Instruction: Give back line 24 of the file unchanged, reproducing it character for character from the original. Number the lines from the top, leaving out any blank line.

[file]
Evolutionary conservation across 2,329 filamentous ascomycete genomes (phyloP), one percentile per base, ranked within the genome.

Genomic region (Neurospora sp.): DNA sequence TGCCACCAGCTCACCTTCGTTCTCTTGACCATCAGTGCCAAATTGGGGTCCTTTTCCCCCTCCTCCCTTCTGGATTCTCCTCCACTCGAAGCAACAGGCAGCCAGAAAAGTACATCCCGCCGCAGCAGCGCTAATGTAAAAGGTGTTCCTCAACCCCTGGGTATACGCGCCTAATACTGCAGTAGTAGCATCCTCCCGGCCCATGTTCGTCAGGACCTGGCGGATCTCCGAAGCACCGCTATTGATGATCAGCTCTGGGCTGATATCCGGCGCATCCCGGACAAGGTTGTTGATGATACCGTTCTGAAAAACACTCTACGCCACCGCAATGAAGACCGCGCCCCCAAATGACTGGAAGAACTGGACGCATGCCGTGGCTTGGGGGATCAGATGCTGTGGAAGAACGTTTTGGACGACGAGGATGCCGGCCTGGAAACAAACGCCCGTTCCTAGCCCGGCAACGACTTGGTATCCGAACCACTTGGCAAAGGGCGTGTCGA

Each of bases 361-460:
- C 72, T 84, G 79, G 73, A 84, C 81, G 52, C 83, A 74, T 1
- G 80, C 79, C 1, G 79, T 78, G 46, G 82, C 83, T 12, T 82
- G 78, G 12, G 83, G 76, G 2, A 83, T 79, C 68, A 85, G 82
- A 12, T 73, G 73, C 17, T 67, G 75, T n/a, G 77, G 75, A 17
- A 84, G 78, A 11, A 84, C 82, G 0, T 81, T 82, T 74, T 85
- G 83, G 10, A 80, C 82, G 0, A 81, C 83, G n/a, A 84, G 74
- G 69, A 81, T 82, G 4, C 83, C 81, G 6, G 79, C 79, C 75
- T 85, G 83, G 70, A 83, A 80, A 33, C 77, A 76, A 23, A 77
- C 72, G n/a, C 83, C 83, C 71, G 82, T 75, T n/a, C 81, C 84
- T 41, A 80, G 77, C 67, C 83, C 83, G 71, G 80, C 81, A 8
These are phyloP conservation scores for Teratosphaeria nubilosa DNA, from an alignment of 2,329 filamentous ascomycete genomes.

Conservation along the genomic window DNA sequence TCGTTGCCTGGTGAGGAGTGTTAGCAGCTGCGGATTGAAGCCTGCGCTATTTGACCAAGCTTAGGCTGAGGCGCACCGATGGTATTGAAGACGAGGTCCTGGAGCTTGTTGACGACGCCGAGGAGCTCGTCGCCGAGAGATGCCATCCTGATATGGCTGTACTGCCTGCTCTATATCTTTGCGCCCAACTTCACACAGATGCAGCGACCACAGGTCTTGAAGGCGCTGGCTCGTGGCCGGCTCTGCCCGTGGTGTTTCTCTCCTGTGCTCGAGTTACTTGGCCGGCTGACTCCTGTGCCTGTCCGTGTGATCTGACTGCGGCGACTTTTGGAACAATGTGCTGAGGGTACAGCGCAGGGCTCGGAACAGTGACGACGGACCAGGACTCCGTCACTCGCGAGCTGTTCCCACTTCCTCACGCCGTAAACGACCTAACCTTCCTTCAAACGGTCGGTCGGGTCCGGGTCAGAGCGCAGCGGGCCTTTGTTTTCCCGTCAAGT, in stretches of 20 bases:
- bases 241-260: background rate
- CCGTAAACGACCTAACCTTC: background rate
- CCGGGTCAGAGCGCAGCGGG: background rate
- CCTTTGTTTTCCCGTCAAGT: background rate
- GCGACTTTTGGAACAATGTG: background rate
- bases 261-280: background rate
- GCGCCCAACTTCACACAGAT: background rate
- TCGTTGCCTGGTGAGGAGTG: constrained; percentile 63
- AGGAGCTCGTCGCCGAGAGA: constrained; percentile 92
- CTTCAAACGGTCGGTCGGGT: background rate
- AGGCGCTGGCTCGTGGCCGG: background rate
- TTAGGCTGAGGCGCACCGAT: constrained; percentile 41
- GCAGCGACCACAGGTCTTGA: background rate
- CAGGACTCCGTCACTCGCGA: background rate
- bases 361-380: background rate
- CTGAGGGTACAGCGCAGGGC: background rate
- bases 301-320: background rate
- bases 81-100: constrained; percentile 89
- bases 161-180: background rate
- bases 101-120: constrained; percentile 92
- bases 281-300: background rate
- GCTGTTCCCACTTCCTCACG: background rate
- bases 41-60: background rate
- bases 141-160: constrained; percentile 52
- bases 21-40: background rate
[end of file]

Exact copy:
- AGGAGCTCGTCGCCGAGAGA: constrained; percentile 92